Dr. Jessica Simon is one of six board certified dermatologists at Windsor Dermatology. She is double board certified in dermatology as well as pediatric dermatology. Dr. Simon is an active member of both the American Academy of Dermatology and the Society of Pediatric Dermatology. In her free time, Dr. Simon enjoys running, singing, traveling, reading, and spending time with her family.
We sat down with Dr. Simon to ask her some questions regarding her experience as a dermatologist.
What is your favorite thing about working at Windsor Dermatology?
Most importantly, Windsor Dermatology provides a warm and supportive environment to work in and my colleagues and staff members have become like a second family. This practice also emphasizes quality patient care, which has always been my top priority. Finally, every dermatologist here has developed their own niche within the field of dermatology, which compliments the others very nicely.
How has the practice changed since you have started working here?
We have become more pediatric centric having a pediatric dermatologist on board. We also have started to become involved with more pediatric clinical trials.
How do you recommend children stay safe this summer?
I cannot emphasize the importance of sun protection. This not only includes use of sunscreen, but also wide-brim hats, sunglasses, long-sleeve shirts and pants and UV protective clothing, and staying under the shade when possible. Avoid activities outside when the sun is the strongest between the hours of 10am to 2pm. In terms of sunscreen, use a broad spectrum sunblock with spf 30 or greater and reapply every 2 hours.
What are your tips for treating poison ivy?
Those who are exposed should wash thoroughly with soap and water and as rapidly as possible, preferably between 5-10 mins of exposure. If the poison ivy oil is not removed shortly after exposure, it may be transmitted by fingers to other parts of the body. We also recommend to change clothing and to wash contaminated shoes and clothing with soap and water. Treatment of mild poison ivy dermatitis can be achieved with calamine lotion and cool compresses. If severe or persistent, go to a local dermatologist or pediatrician for a topical steroid, and antihistamines by mouth may also be prescribed. In most severe conditions or if involves the entire body, then oral steroids may be prescribed.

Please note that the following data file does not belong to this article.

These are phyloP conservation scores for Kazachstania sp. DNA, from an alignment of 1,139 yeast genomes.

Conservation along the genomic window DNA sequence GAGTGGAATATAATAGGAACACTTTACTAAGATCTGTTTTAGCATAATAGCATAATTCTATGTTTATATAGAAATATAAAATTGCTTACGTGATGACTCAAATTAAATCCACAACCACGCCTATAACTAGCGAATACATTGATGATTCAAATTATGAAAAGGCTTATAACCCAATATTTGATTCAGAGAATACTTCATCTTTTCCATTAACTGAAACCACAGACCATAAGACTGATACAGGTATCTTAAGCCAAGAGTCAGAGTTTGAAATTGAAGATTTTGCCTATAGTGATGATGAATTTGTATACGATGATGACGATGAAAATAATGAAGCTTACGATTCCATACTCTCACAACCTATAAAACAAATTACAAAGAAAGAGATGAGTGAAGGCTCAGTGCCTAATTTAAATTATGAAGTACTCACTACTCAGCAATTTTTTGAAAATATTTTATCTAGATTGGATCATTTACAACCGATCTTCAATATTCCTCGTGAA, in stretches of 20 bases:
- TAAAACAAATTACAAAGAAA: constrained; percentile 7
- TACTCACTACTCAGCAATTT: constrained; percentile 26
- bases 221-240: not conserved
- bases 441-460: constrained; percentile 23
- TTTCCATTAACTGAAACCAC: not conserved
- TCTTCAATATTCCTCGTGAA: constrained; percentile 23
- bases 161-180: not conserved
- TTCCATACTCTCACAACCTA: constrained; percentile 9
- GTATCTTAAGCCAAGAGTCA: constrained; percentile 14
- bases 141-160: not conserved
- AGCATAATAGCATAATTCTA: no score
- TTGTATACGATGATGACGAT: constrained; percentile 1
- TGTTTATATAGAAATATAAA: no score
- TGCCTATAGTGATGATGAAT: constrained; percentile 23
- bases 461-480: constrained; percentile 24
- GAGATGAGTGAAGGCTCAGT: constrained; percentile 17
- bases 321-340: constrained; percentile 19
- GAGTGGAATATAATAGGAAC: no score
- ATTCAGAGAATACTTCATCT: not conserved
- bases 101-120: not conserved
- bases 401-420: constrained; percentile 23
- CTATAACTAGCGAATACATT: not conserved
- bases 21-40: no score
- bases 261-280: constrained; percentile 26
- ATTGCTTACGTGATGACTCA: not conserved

What is the latest update in pediatric dermatology?
There are many updates! One that I find particularly interesting is the utility of melatonin in facilitating sleep in children with atopic dermatitis. In recent studies, melatonin has been shown to have sleep-inducing and anti-inflammatory properties. One of parents’ most common complaints is that their child (and as a result their parents) are not getting enough sleep at night. Aside from topical steroids, our first line treatment for this is anti-histamines. Many parents, however, are reluctant to use anti-histamines, and melatonin may be used as a safe alternative.